Today, the earmark’s sponsor, Sen. Bob Bennett (R-UT) explained his rationale in a tense interview with Fox News’s Megyn Kelly, who accused Bennett of abusing federal funds for pet projects. “Why is it an earmark to begin with?” she pressed. Bennett fired back at Kelly: “Okay, will you calm down for a minute?” The Utah senator then took a shot at McCain:
KELLY: The only debate I’ve heard is John McCain telling you that this is the sixth porkiest earmark he sees in the bill.
BENNETT: Well, that may be because the Mormon crickets only infest Idaho, Utah, and Nevada. Maybe we ought to shoot some of them over the border into Arizona. But they go wherever they go. And again, the authorizing committee that examines these things is fully aware of it.
Too bad we couldn't restrict them to McCain's property. I'd love to see him dealing with a cricket infestation in return for his ridiculous grandstanding.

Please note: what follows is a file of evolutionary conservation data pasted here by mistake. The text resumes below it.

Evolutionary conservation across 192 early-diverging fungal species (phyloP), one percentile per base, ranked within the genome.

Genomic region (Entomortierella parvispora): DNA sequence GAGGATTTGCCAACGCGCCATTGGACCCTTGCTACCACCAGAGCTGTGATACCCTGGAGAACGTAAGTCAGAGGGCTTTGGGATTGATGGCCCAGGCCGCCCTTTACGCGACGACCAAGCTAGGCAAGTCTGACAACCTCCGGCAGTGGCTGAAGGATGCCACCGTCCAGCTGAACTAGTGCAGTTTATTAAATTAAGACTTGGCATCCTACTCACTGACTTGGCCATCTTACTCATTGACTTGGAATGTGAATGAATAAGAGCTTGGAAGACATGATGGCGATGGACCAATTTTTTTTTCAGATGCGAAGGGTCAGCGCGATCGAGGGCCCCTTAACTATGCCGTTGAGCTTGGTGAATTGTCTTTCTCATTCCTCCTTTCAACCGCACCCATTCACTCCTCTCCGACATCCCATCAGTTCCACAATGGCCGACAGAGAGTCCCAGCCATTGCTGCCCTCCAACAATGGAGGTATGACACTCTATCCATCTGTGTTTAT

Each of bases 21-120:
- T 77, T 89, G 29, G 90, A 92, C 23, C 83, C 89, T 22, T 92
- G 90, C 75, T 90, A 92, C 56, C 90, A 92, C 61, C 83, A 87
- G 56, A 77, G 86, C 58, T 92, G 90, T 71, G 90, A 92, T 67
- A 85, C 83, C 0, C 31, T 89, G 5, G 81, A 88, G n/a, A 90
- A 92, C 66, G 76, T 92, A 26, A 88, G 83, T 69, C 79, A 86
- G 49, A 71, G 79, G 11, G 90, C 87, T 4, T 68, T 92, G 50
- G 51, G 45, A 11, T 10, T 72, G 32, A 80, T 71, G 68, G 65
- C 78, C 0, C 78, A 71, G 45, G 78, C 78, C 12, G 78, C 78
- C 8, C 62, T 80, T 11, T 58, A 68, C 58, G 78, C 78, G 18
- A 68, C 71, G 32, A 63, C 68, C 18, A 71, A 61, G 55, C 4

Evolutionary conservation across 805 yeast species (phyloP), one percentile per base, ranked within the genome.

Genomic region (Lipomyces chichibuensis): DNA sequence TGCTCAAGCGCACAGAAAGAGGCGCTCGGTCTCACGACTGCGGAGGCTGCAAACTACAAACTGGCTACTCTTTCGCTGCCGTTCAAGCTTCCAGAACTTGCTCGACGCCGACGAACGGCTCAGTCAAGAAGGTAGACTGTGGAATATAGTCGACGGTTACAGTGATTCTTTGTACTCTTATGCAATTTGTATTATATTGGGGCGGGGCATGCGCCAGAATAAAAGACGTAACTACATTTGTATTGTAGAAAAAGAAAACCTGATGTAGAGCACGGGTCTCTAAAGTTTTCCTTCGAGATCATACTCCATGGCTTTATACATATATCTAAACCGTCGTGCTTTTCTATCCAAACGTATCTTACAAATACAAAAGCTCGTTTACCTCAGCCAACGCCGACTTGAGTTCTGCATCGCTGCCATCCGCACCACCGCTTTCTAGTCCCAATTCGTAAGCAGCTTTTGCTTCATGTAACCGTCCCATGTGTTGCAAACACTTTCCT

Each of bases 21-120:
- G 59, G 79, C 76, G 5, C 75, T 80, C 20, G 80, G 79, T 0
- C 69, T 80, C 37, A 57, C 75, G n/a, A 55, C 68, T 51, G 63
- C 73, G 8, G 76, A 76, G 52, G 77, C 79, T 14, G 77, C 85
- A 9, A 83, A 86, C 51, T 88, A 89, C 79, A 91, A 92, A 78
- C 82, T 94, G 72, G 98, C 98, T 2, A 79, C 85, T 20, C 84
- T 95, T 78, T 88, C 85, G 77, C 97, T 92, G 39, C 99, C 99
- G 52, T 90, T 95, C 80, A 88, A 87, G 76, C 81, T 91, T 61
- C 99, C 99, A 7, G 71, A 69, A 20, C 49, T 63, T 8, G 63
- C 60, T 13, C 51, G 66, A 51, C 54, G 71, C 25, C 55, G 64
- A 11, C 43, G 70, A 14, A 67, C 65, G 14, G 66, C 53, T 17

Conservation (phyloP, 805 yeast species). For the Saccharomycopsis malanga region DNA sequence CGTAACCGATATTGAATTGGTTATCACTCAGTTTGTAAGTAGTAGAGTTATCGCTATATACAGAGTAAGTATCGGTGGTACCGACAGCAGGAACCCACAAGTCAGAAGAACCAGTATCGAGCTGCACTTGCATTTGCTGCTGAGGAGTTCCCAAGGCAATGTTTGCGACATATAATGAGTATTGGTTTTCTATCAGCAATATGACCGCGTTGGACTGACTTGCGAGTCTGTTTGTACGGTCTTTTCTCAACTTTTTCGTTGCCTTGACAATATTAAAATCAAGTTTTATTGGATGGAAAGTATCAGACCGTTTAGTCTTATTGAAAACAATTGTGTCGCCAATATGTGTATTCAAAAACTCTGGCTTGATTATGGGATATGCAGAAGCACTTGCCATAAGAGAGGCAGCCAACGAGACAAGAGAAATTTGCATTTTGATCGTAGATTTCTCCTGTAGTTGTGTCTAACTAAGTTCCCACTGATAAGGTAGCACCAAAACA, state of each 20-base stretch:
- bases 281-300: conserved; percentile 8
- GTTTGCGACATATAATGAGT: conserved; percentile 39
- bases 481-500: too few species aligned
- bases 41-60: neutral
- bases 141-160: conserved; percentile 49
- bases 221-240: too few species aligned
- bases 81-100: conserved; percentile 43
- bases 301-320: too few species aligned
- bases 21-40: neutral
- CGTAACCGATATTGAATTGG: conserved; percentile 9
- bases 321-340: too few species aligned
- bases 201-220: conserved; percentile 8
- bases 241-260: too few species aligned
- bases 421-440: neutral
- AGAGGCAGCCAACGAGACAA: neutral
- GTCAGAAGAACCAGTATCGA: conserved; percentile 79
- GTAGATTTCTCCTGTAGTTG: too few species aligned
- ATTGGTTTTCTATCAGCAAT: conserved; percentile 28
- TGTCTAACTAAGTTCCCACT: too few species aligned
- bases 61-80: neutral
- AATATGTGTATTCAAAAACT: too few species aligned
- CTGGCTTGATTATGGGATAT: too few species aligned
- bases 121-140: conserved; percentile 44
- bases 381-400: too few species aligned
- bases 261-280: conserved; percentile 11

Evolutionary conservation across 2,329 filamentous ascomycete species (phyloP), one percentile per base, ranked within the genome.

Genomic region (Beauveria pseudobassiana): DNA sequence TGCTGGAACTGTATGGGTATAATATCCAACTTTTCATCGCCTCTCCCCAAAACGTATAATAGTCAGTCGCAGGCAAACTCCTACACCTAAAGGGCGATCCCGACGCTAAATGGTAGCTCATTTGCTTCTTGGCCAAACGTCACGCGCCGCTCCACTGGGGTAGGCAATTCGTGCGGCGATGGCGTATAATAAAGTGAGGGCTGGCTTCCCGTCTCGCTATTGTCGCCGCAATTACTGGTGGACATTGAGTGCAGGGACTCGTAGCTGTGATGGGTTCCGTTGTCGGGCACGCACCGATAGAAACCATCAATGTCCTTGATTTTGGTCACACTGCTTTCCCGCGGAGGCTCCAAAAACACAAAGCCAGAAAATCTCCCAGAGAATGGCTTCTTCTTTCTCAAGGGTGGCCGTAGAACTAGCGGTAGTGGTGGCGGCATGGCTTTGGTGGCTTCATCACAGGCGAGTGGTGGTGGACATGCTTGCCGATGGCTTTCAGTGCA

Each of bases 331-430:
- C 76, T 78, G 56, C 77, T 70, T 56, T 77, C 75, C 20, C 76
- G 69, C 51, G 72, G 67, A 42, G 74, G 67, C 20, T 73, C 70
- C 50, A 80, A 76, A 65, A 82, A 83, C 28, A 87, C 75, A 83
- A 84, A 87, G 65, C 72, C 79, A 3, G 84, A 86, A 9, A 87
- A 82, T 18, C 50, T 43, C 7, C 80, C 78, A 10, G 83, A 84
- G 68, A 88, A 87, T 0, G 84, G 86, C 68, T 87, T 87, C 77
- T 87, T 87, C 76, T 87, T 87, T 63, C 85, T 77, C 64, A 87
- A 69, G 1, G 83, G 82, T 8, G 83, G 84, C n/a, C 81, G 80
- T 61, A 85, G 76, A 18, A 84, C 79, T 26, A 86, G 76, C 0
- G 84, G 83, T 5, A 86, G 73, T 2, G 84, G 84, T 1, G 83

Speaking of ridiculous, who else finds it laughable that far right religious fuckwits are all shocked and dismayed that Obama is keeping campaign promises rather than bowing to their will?
I can appreciate why the right is angry that President Obama disagrees with conservative activists about culture-war issues. What I don't understand is why they're so surprised.
He called for reducing abortions and seeking common ground on one of the nation's most divisive issues -- promises that led some on the right to think maybe, just maybe, Barack Obama was a different kind of Democrat.
But no more.
A series of decisions in the past two months -- capped by an announcement Monday that he's abolishing Bush-era limits on embryonic stem cell research -- has led to a reassessment of Obama by some Christian conservative and other religious leaders, who now charge him with inflaming the very cultural divisions he once pledged to heal.
In fact, Obama's stem cell decision sparked a volley of rhetoric reminiscent of the height of the culture wars that defined American politics through the 1990s.